Moments difficiles

By Mike Peacock
November 8, 2013

Breaking news is S&P’s downgrade of France’s credit rating to AA from AA+ putting it two notches below Germany. Finance Minister Pierre Moscovici has rushed out to declare French debt is among the safest and most liquid in the euro zone, which is true.

ECB rate cut takes markets by surprise – time to crack Draghi’s code

By Eva Taylor
November 7, 2013


After today’s surprise ECB move it is safe to forget the code words former ECB President Jean-Claude Trichet never grew tired of using – monitoring closely, monitoring very closely, strong vigilance, rate hike. (No real code language ever emerged for rate cuts, probably because there were only a few and that was towards the end of Trichet’s term.)

It’s all Greek

By Mike Peacock
November 4, 2013

The EU/IMF/ECB troika is due to return to Athens to resume a review of Greece’s bailout after some sparring over budget measures.

Italy versus Spain

By Mike Peacock
October 30, 2013

Italy will auction up to 6 billion euros of five- and 10-year bonds after two earlier sales this week saw two-year and six-month yields drop to the lowest level in six months. Don’t be lulled into thinking all is well.

The Italian Job

By Mike Peacock
October 28, 2013

Italy has dropped out of the spotlight a little following the protracted political soap opera surrounding Silvio Berlusconi. But it remains perhaps the euro zone’s most dangerous flashpoint.

Why is the Reserve Bank of India so quiet on the rupee?

August 23, 2013

 

When nobody’s listening, sometimes it pays to shout from the rooftops.

Based on the rupee’s daily pasting, the Reserve Bank of India might do well to look to the European Central Bank’s strong verbal defense of the euro just over a year ago.

Why euro zone bond yield ‘convergence’ may be something to fear

April 15, 2013

 

Are European bond investors looking for love in all the wrong places?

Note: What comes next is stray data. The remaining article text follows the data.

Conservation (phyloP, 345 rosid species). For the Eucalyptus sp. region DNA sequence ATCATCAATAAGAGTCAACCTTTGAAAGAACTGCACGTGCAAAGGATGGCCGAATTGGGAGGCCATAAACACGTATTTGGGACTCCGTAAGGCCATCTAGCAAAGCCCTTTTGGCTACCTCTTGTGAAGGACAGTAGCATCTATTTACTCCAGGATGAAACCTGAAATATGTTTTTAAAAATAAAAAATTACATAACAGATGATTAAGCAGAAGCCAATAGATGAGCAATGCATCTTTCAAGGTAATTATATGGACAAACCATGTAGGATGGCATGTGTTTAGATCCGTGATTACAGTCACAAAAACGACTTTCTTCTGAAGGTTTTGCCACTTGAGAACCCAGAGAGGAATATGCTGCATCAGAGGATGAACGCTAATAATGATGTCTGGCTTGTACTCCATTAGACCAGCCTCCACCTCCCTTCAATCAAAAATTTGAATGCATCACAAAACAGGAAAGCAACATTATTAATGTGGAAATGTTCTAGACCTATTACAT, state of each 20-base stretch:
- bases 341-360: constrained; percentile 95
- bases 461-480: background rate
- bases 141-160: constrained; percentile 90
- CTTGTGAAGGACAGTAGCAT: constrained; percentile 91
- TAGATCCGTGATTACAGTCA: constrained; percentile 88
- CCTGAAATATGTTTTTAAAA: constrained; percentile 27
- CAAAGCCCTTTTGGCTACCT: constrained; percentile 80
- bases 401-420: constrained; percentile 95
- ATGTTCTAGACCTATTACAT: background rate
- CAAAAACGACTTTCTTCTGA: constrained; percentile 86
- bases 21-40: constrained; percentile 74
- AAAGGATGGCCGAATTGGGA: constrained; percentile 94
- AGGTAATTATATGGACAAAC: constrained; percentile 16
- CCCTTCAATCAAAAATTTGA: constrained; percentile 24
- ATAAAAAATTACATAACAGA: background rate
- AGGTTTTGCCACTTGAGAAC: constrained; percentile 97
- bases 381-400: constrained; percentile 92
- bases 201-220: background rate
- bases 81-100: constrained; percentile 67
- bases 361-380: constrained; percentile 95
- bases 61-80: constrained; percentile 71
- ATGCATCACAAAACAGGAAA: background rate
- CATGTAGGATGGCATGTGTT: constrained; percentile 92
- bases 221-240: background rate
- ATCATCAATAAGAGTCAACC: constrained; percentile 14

The premium bankers demand to hold various types of euro zone debt over that of Germany has recently come down. In normal circumstances, this might suggest markets are no longer discriminating between the risks associated with different member countries’ bonds. But analysts say the recent convergence is based on a precarious belief of ECB action rather than any real improvement in economic fundamentals.

Is Slovenia the next shoe to drop?

March 21, 2013

The Cypriot saga has thrown the spotlight on Slovenia, which is also a small euro zone country struggling with an over-burdened banking sector.

A Rubicon crossed

By Mike Peacock
March 18, 2013

What a weekend. The euro zone crossed a dangerous Rubicon by whacking Cypriot bank depositors as part of a bailout – a dramatic departure from previous aid programmes. The finance ministers insist it is a one-off (as they did for Greece) but if investors and bank customers fear a precedent has been set, there could yet be a serious backwash for the euro zone. And all this for six billion euros? It seems perplexing to say the least although our trawl of the streets of the euro zone periphery has detected little alarm so far.

Euro zone triptych

By Mike Peacock
February 22, 2013

Three big events today which will tell us a lot about the euro zone and its struggle to pull out of economic malaise despite the European Central Bank having removed break-up risk from the table.